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PhD Diaries: February Recap

PhD Diaries: February Recap

It’s the end of my second month as a Ph.D. Researcher and boy, this month was tough.

January ended with the doctoral training week which I discussed in my earlier post and my first Supervisory Meeting. I have got 3 amazing supervisors and I am required to meet with them formally once every month and produce a report of this meeting for the University’s log.

The meeting went well, I think. I left feeling enlightened but a bit panicked. After an hour of listening to two doctors and an Emeritus professor, all rich in perspectives, ideas and recommendations, all I could think was “When will I get this all figured out? Will I ever?”

Subsequently, my supervisor asked me to help with marking scripts on a course in my field. How could I say no? I was excited. She showed me how to do this using a rubric for standardisation. I thought to myself “Easy-peasy” but I wasn’t ready, in fact, I had no clue!

Marking scripts is hard work. You are trying to do right by God and man and trying to meet the deadline. International students whose first language is not English are the hardest to mark. I had coffee and didn’t leave my flat for days because the deadline was so close. I was slow, making sure I read everything. I marked in batches and sent them to my supervisor, and she gave me feedback and made recommendations which I incorporated in subsequent scripts.

My biggest challenge was softening the tone of my voice on paper in the feedback comments. My background in business and government probably makes me found strict on formal media. So apparently, I sound too harsh. Following this, I spent most of my time rephrasing and rephrasing and trying not to hurt students’ feelings. I swear, stuff that would be perfectly acceptable in a Nigerian context is considered harsh here. E.g. “You should have talked about XYZ” is harsh. I had to rephrase this as “It would be helpful if you XYZ”. Yep, this took most of my time.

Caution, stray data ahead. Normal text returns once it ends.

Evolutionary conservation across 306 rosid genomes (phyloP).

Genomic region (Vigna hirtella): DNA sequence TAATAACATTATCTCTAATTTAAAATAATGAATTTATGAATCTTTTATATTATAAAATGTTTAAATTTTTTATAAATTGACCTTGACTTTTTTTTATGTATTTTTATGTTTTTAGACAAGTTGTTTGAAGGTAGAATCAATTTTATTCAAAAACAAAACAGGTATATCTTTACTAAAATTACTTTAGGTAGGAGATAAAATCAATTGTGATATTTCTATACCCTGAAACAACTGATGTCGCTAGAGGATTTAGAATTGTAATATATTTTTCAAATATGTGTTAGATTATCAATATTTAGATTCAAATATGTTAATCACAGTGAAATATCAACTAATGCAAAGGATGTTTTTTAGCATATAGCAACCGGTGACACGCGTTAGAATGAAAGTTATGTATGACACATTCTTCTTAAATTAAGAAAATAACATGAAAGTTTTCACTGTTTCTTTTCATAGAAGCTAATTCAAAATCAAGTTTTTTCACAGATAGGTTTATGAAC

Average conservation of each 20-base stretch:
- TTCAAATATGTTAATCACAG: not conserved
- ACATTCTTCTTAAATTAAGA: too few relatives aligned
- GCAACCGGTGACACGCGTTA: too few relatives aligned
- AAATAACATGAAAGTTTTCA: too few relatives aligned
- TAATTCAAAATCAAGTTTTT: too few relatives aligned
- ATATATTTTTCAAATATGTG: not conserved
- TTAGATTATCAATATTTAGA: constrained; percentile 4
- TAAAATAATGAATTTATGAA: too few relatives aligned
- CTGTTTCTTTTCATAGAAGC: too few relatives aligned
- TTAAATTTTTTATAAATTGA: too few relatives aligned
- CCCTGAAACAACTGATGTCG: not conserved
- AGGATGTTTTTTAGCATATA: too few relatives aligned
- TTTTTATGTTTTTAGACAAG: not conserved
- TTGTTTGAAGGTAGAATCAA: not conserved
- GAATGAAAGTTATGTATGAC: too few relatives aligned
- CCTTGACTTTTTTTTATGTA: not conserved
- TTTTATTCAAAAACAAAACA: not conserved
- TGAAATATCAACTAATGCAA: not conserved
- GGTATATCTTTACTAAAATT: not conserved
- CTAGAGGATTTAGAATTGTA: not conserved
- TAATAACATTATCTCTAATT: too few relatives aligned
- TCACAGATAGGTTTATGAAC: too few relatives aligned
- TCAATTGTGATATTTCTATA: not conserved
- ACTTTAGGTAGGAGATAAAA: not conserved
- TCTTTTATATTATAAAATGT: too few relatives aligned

Here in the UK, it’s like the teachers are reluctant to be direct with students or anything that might offend them the slightest. Perhaps it’s got to do with schools being more commercialized than ever. Students are clients or service users and the school ranking is influenced by how students rate the school. I swear students will be laughing and chattering in a lecture and a lecturer can’t do anything about it. I’m not suggesting lecturers flog students like back in the day but here you can’t even cold-call students to answer questions in class. That would be seen as picking on them or you being harsh. We ask why millennials feel so entitled, this is why. I just think it would be nice and is necessary for Universities to promote a sense of discipline and mutual respect in the classroom. But I digress.

By the time I was done marking, I was nauseated by my laptop. I didn’t even want to see the device, but I had only 24hours to prepare and submit a mandatory assignment: my research proposal. I was sleeping and proofreading at the same time while making international plans for Valentine’s day. The results of the proposal should be made available soon.

In summary, the first 2 weeks of February were a nightmare but on the bright side, I learned a new skill and will hopefully get paid for the work and it is a decent sum and Valentine’s day went pretty well. 😉 I got around to reading for my research in the last two weeks of the month but feel like the more I learn, the less I know about a lot of things, I don’t know if this even makes sense.

I’ve been reading a lot of articles, books and journals relevant to research and my research interest. These include:

I should do a review on these but I find that between school and work, I have time for very little else.
Tasks I’ve got to complete include:

  • Developing a concept map of my research interest. I am struggling with this
  • Narrowing down my research scope
  • Working towards my Literature review by reading more recent studies in my area of interest

Lessons Learnt:

  • Making is hard work
  • Read more Literature
  • Learn to reference
  • Maintaining relationships outside the Ph.D. is important

That’s all!


Do I sound Harsh? Are you a Ph.D. teaching? Marked any scripts yet? Any advice for me?
Let me know in the comments!
As always, thank you for reading!

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